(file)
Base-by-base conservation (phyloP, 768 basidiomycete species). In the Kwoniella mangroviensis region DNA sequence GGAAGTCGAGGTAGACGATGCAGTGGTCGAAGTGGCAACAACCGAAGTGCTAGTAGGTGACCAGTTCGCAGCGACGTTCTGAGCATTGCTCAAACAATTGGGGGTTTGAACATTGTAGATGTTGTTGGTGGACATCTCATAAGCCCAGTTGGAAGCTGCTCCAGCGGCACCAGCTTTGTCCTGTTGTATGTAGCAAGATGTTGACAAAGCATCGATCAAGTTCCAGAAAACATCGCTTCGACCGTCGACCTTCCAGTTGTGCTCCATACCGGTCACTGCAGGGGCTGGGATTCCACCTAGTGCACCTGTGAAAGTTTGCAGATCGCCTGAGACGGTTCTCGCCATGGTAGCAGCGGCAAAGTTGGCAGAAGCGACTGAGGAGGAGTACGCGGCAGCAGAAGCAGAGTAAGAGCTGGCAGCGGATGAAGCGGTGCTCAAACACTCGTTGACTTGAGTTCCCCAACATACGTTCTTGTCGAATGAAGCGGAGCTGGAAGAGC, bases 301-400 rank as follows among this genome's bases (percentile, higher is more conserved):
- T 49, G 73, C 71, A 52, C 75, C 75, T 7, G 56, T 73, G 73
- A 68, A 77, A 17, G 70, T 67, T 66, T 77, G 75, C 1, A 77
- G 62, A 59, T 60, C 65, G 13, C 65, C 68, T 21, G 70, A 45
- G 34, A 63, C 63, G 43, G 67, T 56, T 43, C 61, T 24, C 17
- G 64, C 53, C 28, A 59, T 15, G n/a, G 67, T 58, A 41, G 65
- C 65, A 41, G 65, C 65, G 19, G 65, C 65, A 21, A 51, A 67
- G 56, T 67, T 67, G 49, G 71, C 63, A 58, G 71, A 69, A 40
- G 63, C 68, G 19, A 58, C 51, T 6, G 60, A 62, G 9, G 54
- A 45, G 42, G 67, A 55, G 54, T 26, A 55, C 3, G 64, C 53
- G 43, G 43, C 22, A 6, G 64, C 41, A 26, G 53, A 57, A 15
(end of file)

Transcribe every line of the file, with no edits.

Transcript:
Base-by-base conservation (phyloP, 768 basidiomycete species). In the Kwoniella mangroviensis region DNA sequence GGAAGTCGAGGTAGACGATGCAGTGGTCGAAGTGGCAACAACCGAAGTGCTAGTAGGTGACCAGTTCGCAGCGACGTTCTGAGCATTGCTCAAACAATTGGGGGTTTGAACATTGTAGATGTTGTTGGTGGACATCTCATAAGCCCAGTTGGAAGCTGCTCCAGCGGCACCAGCTTTGTCCTGTTGTATGTAGCAAGATGTTGACAAAGCATCGATCAAGTTCCAGAAAACATCGCTTCGACCGTCGACCTTCCAGTTGTGCTCCATACCGGTCACTGCAGGGGCTGGGATTCCACCTAGTGCACCTGTGAAAGTTTGCAGATCGCCTGAGACGGTTCTCGCCATGGTAGCAGCGGCAAAGTTGGCAGAAGCGACTGAGGAGGAGTACGCGGCAGCAGAAGCAGAGTAAGAGCTGGCAGCGGATGAAGCGGTGCTCAAACACTCGTTGACTTGAGTTCCCCAACATACGTTCTTGTCGAATGAAGCGGAGCTGGAAGAGC, bases 301-400 rank as follows among this genome's bases (percentile, higher is more conserved):
- T 49, G 73, C 71, A 52, C 75, C 75, T 7, G 56, T 73, G 73
- A 68, A 77, A 17, G 70, T 67, T 66, T 77, G 75, C 1, A 77
- G 62, A 59, T 60, C 65, G 13, C 65, C 68, T 21, G 70, A 45
- G 34, A 63, C 63, G 43, G 67, T 56, T 43, C 61, T 24, C 17
- G 64, C 53, C 28, A 59, T 15, G n/a, G 67, T 58, A 41, G 65
- C 65, A 41, G 65, C 65, G 19, G 65, C 65, A 21, A 51, A 67
- G 56, T 67, T 67, G 49, G 71, C 63, A 58, G 71, A 69, A 40
- G 63, C 68, G 19, A 58, C 51, T 6, G 60, A 62, G 9, G 54
- A 45, G 42, G 67, A 55, G 54, T 26, A 55, C 3, G 64, C 53
- G 43, G 43, C 22, A 6, G 64, C 41, A 26, G 53, A 57, A 15